Irrepressible Bodies: Hope, Health, and Resilience in a Turbulent World

FallWinterSpring
Fall 2019
Winter 2020
Spring 2020
Olympia
Olympia
Daytime
Day
Freshman-Sophomore
Freshman–Sophomore
Class Size: 35
50% Reserved for Freshmen
16
Credits per quarter

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Taught by

health science, public health, bioethics
academic and creative nonfiction writing, community studies, analog game design

Resilience is the capacity to transform in response to significant change. In this time of social and ecological turbulence, the idea of “irrepressible” bodies will be our gateway to exploration of human health and human communities, and their potential for resilient transformation.

Students new to the program are welcome to join us for spring quarter. Critical health literacy – understanding and measuring health in its social, political, and economic contexts, and developing skills to enact change toward social justice and resilience – will be an important area of program focus. The science-related fields of public health and epidemiology (the study of health of populations), and the study of learning and of how best to educate others, will tie our work to professions focused on response and resilience in this era of change. 

During spring quarter we’ll examine nutrition, the microbiome, and the nutritionally and socially-related conditions of diabetes, heart disease, and obesity through an equity lens. We’ll also continue study of community, focusing on design of educational workshops and activities for individuals and groups. For their final project, program members will choose a topic and approach for the purpose of engaging and informing others on a health or resilience-related topic. The project will involve independent research into published sources, design of an experience or product intended to inform, and presentation of work.

During fall and winter quarters, we inquired into the structures and functions of the human mind-body. In winter, we explored the workings of the civic and governance aspects of communities in enabling individual and communal health. We also began consideration of the powerful, intersectional ways in which race, class, gender identity, and dis/ability shape health, social conditions, and resilience in neighborhoods, workplaces, and nations.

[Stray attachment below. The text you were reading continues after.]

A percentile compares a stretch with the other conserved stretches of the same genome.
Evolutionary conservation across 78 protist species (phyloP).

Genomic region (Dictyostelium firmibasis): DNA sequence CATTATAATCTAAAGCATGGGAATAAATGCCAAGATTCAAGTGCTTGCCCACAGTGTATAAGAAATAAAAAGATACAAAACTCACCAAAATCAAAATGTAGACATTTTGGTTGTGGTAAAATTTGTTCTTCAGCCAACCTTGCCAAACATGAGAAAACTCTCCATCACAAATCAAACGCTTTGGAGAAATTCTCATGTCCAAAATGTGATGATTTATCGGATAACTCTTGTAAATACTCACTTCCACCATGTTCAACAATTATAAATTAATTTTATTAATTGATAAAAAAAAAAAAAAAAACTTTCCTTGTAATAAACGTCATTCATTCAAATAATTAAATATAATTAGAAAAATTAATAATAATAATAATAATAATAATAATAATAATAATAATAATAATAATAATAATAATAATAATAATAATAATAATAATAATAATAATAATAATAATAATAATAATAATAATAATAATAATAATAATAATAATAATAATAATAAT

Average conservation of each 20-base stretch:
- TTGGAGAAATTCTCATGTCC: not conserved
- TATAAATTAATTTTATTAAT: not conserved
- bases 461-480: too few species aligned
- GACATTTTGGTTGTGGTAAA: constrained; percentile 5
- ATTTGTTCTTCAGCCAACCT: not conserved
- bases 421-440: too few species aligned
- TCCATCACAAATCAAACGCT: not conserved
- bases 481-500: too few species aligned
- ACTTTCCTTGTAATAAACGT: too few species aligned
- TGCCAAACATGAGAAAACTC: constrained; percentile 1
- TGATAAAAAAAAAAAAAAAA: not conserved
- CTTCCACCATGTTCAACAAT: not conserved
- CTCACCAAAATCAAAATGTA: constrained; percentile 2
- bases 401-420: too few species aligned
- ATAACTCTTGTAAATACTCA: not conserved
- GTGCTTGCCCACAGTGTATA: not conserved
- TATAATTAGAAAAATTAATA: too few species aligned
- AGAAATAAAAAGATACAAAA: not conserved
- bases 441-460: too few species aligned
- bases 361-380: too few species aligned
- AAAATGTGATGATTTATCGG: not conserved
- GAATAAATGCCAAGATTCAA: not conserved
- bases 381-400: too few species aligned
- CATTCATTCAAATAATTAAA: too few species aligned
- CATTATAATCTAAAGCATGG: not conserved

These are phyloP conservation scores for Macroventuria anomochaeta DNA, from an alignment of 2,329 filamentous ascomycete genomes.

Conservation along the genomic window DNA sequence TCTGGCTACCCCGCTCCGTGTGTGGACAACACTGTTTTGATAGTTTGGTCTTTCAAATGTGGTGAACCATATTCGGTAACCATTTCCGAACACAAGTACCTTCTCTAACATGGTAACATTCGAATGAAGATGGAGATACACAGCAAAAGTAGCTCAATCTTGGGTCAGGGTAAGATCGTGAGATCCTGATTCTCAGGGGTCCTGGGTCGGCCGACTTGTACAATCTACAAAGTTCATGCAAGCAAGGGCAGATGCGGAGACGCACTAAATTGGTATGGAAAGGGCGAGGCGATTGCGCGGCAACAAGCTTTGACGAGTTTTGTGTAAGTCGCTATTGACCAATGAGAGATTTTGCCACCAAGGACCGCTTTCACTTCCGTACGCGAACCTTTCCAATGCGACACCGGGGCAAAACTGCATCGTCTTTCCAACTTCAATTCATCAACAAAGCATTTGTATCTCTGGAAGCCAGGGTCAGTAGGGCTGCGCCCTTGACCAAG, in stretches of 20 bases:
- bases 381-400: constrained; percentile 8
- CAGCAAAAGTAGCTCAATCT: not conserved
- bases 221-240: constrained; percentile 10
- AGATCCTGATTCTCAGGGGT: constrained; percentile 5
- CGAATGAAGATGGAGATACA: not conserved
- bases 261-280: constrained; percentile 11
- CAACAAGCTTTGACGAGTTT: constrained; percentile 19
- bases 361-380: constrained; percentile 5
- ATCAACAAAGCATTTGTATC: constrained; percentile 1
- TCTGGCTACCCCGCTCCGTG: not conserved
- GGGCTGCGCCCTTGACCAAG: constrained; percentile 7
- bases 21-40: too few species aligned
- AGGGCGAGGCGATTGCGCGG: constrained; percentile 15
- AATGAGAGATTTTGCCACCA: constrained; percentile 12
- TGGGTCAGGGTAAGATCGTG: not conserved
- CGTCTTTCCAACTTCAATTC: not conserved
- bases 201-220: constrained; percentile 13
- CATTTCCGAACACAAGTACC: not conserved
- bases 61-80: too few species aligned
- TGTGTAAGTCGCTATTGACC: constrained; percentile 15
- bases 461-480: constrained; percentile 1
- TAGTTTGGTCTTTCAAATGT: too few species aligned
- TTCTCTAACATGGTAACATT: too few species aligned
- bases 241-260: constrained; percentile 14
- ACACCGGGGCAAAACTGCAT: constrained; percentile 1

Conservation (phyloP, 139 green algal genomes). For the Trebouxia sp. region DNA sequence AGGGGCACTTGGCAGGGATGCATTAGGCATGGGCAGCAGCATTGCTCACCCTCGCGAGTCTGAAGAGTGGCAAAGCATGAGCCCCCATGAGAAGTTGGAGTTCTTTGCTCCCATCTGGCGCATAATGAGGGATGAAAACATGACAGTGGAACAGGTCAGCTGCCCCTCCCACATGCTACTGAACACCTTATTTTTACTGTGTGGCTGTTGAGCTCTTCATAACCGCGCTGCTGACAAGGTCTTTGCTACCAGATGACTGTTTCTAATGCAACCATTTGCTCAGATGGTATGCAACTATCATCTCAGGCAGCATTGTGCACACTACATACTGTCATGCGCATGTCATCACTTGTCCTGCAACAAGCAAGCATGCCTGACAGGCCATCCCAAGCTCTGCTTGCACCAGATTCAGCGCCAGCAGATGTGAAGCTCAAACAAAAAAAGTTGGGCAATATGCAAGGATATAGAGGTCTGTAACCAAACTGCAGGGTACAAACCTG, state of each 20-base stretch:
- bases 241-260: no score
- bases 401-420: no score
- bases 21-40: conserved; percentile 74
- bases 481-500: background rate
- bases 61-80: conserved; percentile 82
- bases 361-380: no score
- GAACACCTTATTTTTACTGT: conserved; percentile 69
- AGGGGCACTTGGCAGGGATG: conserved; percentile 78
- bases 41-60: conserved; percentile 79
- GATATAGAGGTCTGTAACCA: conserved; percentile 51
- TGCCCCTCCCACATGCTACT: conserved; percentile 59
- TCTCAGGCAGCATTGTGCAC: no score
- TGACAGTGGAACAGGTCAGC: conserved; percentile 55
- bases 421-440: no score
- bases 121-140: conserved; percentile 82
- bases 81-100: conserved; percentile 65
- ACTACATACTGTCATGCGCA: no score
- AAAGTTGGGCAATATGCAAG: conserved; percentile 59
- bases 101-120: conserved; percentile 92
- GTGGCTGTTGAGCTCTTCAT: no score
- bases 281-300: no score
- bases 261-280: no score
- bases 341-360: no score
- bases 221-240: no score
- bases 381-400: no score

Class sessions will feature a mix of lectures, seminars, hands-on learning activities, and workshops. Program participants will have opportunities to develop the habits of mind of analytic, innovative, and resilient thinkers. Development of skills in crafting clear and thoughtful spoken and written communications, in critical inquiry, and in cultivating a collaborative culture of resilience and relationship-building will be an essential component of the program. Willingness to learn how to think about and work with data is necessary; previous work with numbers beyond basic addition, subtraction, and division is not. Work in Irrepressible Bodies will prepare students for continued study and eventual employment in these fields: health, health care and medicine, human biology, community organizing, journalism, social work, education, public health, and public administration.

In fall quarter, our lines of inquiry includedpublic health, health disparities, the common good, hope, resilience, socialization, social capital, and topics in gender, feminist & LGBTQ issues. Our winter quarter lines of inquiry includedrace, dis/abilities, government and policy, community, and economic exchange of goods and services.

 

Greener Foundations:   This program will incorporate Greener Foundations, a holistic course designed for first-time, first-year students. Faculty and staff collaborate to bring study skills, academic planning, health and wellness education, advising, and more into the classroom. More information at  Greener Foundations  . 

This offering will prepare you for careers and advanced study in:

health, health care and medicine, biological sciences, community organizing, journalism, social work, education, public health and public administration.

16

Credits per quarter

Online learning:
  • Enhanced Online Learning - This offering requires access to web-based tools, but use of these tools does not displace any face-to-face instruction.
Freshman-Sophomore
Class Standing: Freshman–Sophomore
Class Size: 35
50% Reserved for Freshmen
Daytime

Scheduled for: Day

Final schedule and room assignments:

First meeting:

Monday, March 30, 2020 - 1:00 pm
SEM 2 A3105 - Workshop

Located in: Olympia

DateRevision
2019-05-16Title changed and description updated